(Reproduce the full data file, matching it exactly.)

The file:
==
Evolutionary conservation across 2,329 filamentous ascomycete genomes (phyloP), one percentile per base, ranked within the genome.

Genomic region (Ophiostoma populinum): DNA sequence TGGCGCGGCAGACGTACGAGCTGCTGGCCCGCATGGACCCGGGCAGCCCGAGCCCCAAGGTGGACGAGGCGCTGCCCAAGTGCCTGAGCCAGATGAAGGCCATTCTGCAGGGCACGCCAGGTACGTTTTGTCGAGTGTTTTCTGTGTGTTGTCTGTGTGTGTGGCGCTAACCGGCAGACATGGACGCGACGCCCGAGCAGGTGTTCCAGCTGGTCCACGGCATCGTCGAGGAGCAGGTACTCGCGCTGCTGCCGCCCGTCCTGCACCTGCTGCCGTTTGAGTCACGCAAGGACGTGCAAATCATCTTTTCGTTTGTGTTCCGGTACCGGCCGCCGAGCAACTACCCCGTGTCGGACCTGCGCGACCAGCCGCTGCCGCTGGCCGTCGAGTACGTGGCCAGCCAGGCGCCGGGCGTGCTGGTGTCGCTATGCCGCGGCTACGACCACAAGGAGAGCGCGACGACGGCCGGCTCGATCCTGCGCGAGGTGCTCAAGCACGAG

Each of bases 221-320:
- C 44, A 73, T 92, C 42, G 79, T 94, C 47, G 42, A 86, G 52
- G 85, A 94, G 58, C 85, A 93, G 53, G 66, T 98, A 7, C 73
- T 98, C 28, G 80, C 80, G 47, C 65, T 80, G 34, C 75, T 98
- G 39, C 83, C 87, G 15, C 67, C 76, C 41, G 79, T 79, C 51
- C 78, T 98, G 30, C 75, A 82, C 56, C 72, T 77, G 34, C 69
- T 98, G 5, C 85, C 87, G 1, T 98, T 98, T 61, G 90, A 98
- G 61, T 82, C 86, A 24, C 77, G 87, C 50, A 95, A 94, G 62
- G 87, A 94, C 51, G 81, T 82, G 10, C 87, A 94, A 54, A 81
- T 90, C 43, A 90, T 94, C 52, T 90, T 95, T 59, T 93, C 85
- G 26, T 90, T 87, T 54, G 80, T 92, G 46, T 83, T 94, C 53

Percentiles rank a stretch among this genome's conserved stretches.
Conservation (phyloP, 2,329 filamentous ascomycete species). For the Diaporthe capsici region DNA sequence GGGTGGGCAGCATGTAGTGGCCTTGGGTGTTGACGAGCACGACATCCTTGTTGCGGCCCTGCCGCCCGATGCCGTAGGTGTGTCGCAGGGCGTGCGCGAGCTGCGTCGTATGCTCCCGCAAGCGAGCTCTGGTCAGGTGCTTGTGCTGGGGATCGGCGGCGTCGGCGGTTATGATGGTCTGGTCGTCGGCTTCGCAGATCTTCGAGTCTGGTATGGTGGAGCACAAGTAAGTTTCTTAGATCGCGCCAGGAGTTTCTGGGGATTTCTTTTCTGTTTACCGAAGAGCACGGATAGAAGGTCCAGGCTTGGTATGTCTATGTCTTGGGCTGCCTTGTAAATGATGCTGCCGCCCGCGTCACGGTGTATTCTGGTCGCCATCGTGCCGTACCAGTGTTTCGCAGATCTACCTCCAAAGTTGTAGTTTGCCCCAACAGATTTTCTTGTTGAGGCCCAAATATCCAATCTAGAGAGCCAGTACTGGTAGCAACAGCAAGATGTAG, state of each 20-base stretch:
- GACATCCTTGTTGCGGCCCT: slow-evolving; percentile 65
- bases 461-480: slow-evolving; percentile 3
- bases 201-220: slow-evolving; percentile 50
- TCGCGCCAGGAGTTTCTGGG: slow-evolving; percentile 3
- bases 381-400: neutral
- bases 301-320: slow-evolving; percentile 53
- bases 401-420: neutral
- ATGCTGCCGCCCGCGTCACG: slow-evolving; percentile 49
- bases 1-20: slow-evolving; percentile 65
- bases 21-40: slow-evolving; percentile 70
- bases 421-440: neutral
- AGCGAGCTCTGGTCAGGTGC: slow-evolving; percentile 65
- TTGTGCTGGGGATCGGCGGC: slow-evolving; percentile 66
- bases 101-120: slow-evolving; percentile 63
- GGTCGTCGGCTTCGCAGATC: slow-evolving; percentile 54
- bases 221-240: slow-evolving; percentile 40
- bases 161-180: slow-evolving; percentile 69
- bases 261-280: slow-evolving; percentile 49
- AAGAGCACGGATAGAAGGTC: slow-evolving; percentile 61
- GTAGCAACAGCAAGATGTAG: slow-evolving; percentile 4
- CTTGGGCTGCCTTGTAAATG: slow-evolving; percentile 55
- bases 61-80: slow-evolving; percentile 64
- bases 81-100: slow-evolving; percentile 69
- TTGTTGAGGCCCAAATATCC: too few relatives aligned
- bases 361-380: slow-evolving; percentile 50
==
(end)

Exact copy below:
Evolutionary conservation across 2,329 filamentous ascomycete genomes (phyloP), one percentile per base, ranked within the genome.

Genomic region (Ophiostoma populinum): DNA sequence TGGCGCGGCAGACGTACGAGCTGCTGGCCCGCATGGACCCGGGCAGCCCGAGCCCCAAGGTGGACGAGGCGCTGCCCAAGTGCCTGAGCCAGATGAAGGCCATTCTGCAGGGCACGCCAGGTACGTTTTGTCGAGTGTTTTCTGTGTGTTGTCTGTGTGTGTGGCGCTAACCGGCAGACATGGACGCGACGCCCGAGCAGGTGTTCCAGCTGGTCCACGGCATCGTCGAGGAGCAGGTACTCGCGCTGCTGCCGCCCGTCCTGCACCTGCTGCCGTTTGAGTCACGCAAGGACGTGCAAATCATCTTTTCGTTTGTGTTCCGGTACCGGCCGCCGAGCAACTACCCCGTGTCGGACCTGCGCGACCAGCCGCTGCCGCTGGCCGTCGAGTACGTGGCCAGCCAGGCGCCGGGCGTGCTGGTGTCGCTATGCCGCGGCTACGACCACAAGGAGAGCGCGACGACGGCCGGCTCGATCCTGCGCGAGGTGCTCAAGCACGAG

Each of bases 221-320:
- C 44, A 73, T 92, C 42, G 79, T 94, C 47, G 42, A 86, G 52
- G 85, A 94, G 58, C 85, A 93, G 53, G 66, T 98, A 7, C 73
- T 98, C 28, G 80, C 80, G 47, C 65, T 80, G 34, C 75, T 98
- G 39, C 83, C 87, G 15, C 67, C 76, C 41, G 79, T 79, C 51
- C 78, T 98, G 30, C 75, A 82, C 56, C 72, T 77, G 34, C 69
- T 98, G 5, C 85, C 87, G 1, T 98, T 98, T 61, G 90, A 98
- G 61, T 82, C 86, A 24, C 77, G 87, C 50, A 95, A 94, G 62
- G 87, A 94, C 51, G 81, T 82, G 10, C 87, A 94, A 54, A 81
- T 90, C 43, A 90, T 94, C 52, T 90, T 95, T 59, T 93, C 85
- G 26, T 90, T 87, T 54, G 80, T 92, G 46, T 83, T 94, C 53

Percentiles rank a stretch among this genome's conserved stretches.
Conservation (phyloP, 2,329 filamentous ascomycete species). For the Diaporthe capsici region DNA sequence GGGTGGGCAGCATGTAGTGGCCTTGGGTGTTGACGAGCACGACATCCTTGTTGCGGCCCTGCCGCCCGATGCCGTAGGTGTGTCGCAGGGCGTGCGCGAGCTGCGTCGTATGCTCCCGCAAGCGAGCTCTGGTCAGGTGCTTGTGCTGGGGATCGGCGGCGTCGGCGGTTATGATGGTCTGGTCGTCGGCTTCGCAGATCTTCGAGTCTGGTATGGTGGAGCACAAGTAAGTTTCTTAGATCGCGCCAGGAGTTTCTGGGGATTTCTTTTCTGTTTACCGAAGAGCACGGATAGAAGGTCCAGGCTTGGTATGTCTATGTCTTGGGCTGCCTTGTAAATGATGCTGCCGCCCGCGTCACGGTGTATTCTGGTCGCCATCGTGCCGTACCAGTGTTTCGCAGATCTACCTCCAAAGTTGTAGTTTGCCCCAACAGATTTTCTTGTTGAGGCCCAAATATCCAATCTAGAGAGCCAGTACTGGTAGCAACAGCAAGATGTAG, state of each 20-base stretch:
- GACATCCTTGTTGCGGCCCT: slow-evolving; percentile 65
- bases 461-480: slow-evolving; percentile 3
- bases 201-220: slow-evolving; percentile 50
- TCGCGCCAGGAGTTTCTGGG: slow-evolving; percentile 3
- bases 381-400: neutral
- bases 301-320: slow-evolving; percentile 53
- bases 401-420: neutral
- ATGCTGCCGCCCGCGTCACG: slow-evolving; percentile 49
- bases 1-20: slow-evolving; percentile 65
- bases 21-40: slow-evolving; percentile 70
- bases 421-440: neutral
- AGCGAGCTCTGGTCAGGTGC: slow-evolving; percentile 65
- TTGTGCTGGGGATCGGCGGC: slow-evolving; percentile 66
- bases 101-120: slow-evolving; percentile 63
- GGTCGTCGGCTTCGCAGATC: slow-evolving; percentile 54
- bases 221-240: slow-evolving; percentile 40
- bases 161-180: slow-evolving; percentile 69
- bases 261-280: slow-evolving; percentile 49
- AAGAGCACGGATAGAAGGTC: slow-evolving; percentile 61
- GTAGCAACAGCAAGATGTAG: slow-evolving; percentile 4
- CTTGGGCTGCCTTGTAAATG: slow-evolving; percentile 55
- bases 61-80: slow-evolving; percentile 64
- bases 81-100: slow-evolving; percentile 69
- TTGTTGAGGCCCAAATATCC: too few relatives aligned
- bases 361-380: slow-evolving; percentile 50